Following the decision of the suddenly even-handed Election Commission to call for a re-run of the Bangkok governor’s election, political office holders around the country are looking over their shoulders and wondering if a similar fate will befall them.
Election Commissioner Somchai Srisuthiyakorn left off appearing on Suthep Thaugsuban’s stage and explained that although MR Sukhumbhand Paribatra comfortably won last year’s election, his campaign was illegally helped by speeches maligning his major opponent, Pol Gen Pongsapat Pongcharoen of the Pheu Thai Party. Not that MR Sukhumbhand made these speeches himself. They were made by his ‘helpers’, including, er, Suthep Thaugsuban.
The novel concept here is that the legality of a candidate’s campaign is decided by the action of anyone who is, in the opinion of the Election Commission, a supporter. And to qualify as a supporter it seems to be sufficient to heave yourself onto a stage (like Commissioner Somchai and the PDRC and I’d be interested to see where that shoe falls).
So what did Suthep and others do that so incensed the Commission? Well, and I know we will all be shocked at this, it seems he was somewhat intemperate in his speech. Fancy that.
He reportedly cited an article by former royal policeman and ardent royalist Pol Gen Vasit Dejkunjorn which accused Thaksin Shinawatra of trying to engineer a presidential system of government by manipulating the red-shirt movement.
Suthep and other leading Democrats allegedly claimed that this treasonous but totally unproven objective of Thaksin was, by association, shared by the red-shirt movement, hence by another association with the Pheu Thai Party, hence by yet another association with the Pheu Thai candidate for governor of Bangkok.
Oh wow. I wonder when the Election Commission is going to announced that the missing Malaysian Airlines plane is in Diego Garcia, or Bagram, or Okinawa, stripped by the CIA of its secret millions in cash. Or its cyberwar-plotting passengers. Or whatever the next hare-brained conspiracy theorist can dream up.
Now the fall guy in all this is the feller who has been found guilty of nothing and thought, until just now, he was governor. Those who cast the improper aspersions, hence incurring the expense of another election, will apparently walk free.
Commissioner Somchai is quoted as saying that the EC is now applying a new standard for campaign speeches. These should be ‘about policy and for benefits to the country more than campaigns maligning each other’.
And which planet exactly were these Election Commissioners recruited from?
And it’s not as if this redefined standard of what is acceptable in a campaign speech (by the candidate, the candidate’s supporters, or anyone who can get onto the candidate’s stage and seize the microphone) was carefully enunciated prior to the election.
So not only is this EC decision based on guilt by association where the truly guilty enjoy impunity and the innocent get punished, but it is tantamount to moving the goalposts a year after the ball has been kicked.
So you can understand why a certain member of a Tambon Administrative Organization who was elected in Bueng Kan Province a year ago is nervously expecting an EC call over that comment his wife made in the heat of the campaign about the exact length and circumference of his losing opponent’s virile member. He has consulted his lawyers and is prepared to argue that everyone knows that the allegation was metaphorical, a gross exaggeration and with absolutely no foundation in truth. Especially his wife.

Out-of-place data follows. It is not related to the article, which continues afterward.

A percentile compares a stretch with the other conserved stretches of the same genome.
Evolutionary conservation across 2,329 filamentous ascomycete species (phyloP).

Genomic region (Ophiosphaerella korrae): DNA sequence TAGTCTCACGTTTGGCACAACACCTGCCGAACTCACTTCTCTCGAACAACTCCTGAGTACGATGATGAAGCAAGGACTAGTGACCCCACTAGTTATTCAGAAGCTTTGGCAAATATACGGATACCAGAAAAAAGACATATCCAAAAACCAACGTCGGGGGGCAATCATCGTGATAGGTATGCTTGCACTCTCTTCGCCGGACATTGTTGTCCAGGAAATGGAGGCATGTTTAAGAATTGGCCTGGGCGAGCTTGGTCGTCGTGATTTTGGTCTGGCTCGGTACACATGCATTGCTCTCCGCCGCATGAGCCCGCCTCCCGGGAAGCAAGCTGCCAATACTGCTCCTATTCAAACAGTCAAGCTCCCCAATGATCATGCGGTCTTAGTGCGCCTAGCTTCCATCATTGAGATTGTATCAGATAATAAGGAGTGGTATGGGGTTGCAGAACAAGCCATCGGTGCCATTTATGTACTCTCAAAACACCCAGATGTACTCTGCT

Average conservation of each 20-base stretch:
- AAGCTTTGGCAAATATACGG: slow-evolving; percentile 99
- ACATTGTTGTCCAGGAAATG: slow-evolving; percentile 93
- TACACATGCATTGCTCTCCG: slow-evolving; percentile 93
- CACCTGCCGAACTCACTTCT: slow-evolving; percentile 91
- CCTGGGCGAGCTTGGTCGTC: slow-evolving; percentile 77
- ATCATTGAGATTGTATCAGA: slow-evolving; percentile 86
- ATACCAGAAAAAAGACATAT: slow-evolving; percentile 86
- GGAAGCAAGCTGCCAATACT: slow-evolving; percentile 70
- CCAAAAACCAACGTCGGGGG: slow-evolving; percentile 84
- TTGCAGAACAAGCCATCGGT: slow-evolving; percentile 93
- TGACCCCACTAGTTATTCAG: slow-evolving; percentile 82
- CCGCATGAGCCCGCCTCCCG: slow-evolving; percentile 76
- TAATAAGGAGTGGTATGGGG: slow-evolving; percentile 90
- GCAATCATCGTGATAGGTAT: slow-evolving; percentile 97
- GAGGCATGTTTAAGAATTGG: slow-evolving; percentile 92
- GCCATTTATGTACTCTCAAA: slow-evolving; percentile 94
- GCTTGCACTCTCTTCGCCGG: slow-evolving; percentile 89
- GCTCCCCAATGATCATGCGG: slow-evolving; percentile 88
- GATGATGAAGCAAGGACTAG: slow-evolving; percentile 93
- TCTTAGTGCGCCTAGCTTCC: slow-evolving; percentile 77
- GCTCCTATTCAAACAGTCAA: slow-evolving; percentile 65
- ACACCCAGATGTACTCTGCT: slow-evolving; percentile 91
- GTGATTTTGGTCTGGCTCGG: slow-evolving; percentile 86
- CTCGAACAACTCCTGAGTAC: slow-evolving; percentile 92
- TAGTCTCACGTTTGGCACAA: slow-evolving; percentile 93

More far-sighted politicos are looking forward to future campaigns and wondering how they can effectively muzzle their own supporters. If the EC has a bag full of yellow cards ready to be brandished at any time, as Commissioner Somchai claims, there must be some salivating among deputies ready to step into acting positions as soon as their superiors’ elections are invalidated.
What is to stop such people deliberately planting a time-bomb of indiscretion in their boss’s campaign, then shopping them to the EC? They will escape punishment and get the top job.
Or how about those industries that thrive on campaigns, like bill-board manufacturers, stage and microphone rental agencies and the local rent-a-mob outfits? The more yellow cards, the more frequent will be elections and the more regular their business income. The EC has now shown them how to achieve this at minimal cost to themselves.
But other analysts have come to a different conclusion. This is, they claim, not the start of a new trend in electoral honesty, perish the thought, but another case of selective prosecution, like the NACC’s light-speed indictment of the Prime Minister. The EC, they argue, was in danger of looking woefully lopsided in its actions. What better way to realign their image than going after the one elected Democrat who never wanted the job in the first place?
About author: Bangkokians with long memories may remember his irreverent column in The Nation in the 1980's. During his period of enforced silence since then, he was variously reported as participating in a 999-day meditation retreat in a hill-top monastery in Mae Hong Son (he gave up after 998 days), as the Special Rapporteur for Satire of the UN High Commission for Human Rights, and as understudy for the male lead in the long-running ‘Pussies -not the Musical' at the Neasden International Palladium (formerly Park Lane Empire).